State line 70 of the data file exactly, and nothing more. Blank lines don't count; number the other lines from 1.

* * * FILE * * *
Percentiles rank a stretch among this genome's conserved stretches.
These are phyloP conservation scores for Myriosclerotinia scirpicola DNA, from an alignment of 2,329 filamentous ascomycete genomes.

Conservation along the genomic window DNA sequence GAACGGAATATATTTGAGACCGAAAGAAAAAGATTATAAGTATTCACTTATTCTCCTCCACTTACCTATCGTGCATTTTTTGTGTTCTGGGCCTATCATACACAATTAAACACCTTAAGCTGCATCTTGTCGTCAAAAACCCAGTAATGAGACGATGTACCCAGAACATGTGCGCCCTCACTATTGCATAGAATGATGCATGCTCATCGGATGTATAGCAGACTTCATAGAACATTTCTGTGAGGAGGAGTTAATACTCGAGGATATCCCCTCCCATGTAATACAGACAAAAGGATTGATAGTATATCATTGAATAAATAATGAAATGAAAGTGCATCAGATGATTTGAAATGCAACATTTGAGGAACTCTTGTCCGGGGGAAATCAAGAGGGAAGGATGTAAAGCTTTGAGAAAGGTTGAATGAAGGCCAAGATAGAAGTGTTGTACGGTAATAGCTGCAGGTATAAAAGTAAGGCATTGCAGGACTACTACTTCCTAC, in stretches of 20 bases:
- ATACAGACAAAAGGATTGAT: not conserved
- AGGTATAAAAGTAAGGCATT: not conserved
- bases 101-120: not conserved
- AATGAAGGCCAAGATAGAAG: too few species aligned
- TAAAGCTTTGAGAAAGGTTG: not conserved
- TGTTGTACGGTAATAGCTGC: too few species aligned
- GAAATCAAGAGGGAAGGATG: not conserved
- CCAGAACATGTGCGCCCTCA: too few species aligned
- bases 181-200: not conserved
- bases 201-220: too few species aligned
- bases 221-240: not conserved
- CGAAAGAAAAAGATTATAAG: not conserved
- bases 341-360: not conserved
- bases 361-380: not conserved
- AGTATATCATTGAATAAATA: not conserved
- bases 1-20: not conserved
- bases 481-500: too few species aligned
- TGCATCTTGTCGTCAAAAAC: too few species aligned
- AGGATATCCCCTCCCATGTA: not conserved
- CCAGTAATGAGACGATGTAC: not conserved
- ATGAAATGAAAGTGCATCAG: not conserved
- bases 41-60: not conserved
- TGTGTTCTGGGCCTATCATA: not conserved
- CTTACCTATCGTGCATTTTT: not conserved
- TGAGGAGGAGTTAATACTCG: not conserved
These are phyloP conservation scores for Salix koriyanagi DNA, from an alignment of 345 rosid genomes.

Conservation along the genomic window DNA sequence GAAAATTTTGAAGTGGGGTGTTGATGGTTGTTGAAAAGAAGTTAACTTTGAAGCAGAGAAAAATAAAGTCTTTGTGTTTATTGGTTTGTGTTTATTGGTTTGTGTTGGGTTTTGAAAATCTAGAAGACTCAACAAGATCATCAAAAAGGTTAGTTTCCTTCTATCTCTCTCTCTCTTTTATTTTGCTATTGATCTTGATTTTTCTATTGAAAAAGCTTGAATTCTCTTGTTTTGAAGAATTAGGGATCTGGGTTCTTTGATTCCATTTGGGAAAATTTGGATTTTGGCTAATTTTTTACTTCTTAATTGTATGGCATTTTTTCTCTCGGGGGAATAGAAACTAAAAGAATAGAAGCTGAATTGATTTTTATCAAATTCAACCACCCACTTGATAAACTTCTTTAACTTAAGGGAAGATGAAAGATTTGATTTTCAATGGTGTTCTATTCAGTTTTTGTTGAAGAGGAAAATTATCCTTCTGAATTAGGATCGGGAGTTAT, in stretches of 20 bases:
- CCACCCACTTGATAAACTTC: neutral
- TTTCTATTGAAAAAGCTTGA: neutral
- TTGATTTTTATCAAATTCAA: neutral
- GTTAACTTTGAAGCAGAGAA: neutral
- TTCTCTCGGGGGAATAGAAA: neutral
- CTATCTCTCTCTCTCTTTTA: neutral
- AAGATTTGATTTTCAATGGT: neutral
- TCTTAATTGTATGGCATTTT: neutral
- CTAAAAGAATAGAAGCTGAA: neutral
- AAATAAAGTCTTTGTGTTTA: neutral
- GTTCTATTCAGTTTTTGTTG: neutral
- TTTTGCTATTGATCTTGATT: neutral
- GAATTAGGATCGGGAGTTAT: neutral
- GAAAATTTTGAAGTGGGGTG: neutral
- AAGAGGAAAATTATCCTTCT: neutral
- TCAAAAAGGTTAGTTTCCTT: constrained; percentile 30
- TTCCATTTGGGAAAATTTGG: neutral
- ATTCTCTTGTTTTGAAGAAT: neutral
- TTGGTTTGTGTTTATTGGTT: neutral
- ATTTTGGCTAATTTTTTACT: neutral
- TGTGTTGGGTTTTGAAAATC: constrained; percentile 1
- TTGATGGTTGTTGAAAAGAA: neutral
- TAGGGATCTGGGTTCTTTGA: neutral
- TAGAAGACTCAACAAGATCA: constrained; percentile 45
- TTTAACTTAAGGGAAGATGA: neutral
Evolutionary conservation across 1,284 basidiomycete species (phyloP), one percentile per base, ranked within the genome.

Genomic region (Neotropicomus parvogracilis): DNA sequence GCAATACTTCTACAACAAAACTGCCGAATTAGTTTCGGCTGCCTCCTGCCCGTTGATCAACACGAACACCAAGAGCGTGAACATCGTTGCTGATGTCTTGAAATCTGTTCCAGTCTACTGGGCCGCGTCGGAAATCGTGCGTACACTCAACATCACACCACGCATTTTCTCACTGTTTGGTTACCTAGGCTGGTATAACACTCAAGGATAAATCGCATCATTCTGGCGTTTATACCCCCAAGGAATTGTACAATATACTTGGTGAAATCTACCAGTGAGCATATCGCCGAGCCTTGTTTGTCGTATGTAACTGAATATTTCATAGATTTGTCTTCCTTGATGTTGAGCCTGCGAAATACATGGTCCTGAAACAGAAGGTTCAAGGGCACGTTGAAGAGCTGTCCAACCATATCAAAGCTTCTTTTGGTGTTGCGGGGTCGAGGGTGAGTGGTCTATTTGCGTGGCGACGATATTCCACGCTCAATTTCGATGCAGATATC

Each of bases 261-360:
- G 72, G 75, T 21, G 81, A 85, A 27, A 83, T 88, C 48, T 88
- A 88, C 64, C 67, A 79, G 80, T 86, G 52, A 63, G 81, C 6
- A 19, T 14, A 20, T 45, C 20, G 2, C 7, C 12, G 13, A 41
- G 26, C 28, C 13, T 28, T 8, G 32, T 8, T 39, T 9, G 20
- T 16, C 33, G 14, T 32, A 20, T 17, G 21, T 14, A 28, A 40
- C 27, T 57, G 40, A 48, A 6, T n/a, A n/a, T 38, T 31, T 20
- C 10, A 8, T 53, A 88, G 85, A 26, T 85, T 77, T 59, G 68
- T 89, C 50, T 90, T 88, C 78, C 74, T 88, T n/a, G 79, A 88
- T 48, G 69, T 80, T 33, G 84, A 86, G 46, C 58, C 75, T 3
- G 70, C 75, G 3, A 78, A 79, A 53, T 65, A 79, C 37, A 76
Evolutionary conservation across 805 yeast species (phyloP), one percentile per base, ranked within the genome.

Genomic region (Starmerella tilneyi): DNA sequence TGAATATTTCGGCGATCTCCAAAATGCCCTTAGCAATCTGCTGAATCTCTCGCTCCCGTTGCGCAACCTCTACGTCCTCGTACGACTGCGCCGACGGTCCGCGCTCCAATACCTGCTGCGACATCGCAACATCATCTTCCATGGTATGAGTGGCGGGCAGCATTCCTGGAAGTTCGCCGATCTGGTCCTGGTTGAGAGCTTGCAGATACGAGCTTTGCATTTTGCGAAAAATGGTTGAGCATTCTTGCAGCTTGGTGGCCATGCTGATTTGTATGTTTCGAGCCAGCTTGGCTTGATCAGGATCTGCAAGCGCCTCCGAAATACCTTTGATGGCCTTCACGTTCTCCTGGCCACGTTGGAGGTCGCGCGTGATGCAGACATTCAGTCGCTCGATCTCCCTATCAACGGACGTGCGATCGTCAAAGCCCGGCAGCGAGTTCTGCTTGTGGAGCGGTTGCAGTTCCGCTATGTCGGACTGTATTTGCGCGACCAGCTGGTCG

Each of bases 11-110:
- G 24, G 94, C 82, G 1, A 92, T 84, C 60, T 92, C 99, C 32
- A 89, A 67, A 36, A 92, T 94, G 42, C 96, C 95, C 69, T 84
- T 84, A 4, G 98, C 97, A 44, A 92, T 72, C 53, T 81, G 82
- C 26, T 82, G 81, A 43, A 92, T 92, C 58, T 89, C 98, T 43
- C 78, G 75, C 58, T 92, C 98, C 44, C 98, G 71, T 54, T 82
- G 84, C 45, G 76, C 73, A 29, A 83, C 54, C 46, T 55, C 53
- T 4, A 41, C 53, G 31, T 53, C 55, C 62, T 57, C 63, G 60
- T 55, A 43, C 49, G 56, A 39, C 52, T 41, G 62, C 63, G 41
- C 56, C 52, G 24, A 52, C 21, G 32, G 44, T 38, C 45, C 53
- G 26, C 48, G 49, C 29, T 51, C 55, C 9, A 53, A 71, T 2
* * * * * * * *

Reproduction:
Genomic region (Starmerella tilneyi): DNA sequence TGAATATTTCGGCGATCTCCAAAATGCCCTTAGCAATCTGCTGAATCTCTCGCTCCCGTTGCGCAACCTCTACGTCCTCGTACGACTGCGCCGACGGTCCGCGCTCCAATACCTGCTGCGACATCGCAACATCATCTTCCATGGTATGAGTGGCGGGCAGCATTCCTGGAAGTTCGCCGATCTGGTCCTGGTTGAGAGCTTGCAGATACGAGCTTTGCATTTTGCGAAAAATGGTTGAGCATTCTTGCAGCTTGGTGGCCATGCTGATTTGTATGTTTCGAGCCAGCTTGGCTTGATCAGGATCTGCAAGCGCCTCCGAAATACCTTTGATGGCCTTCACGTTCTCCTGGCCACGTTGGAGGTCGCGCGTGATGCAGACATTCAGTCGCTCGATCTCCCTATCAACGGACGTGCGATCGTCAAAGCCCGGCAGCGAGTTCTGCTTGTGGAGCGGTTGCAGTTCCGCTATGTCGGACTGTATTTGCGCGACCAGCTGGTCG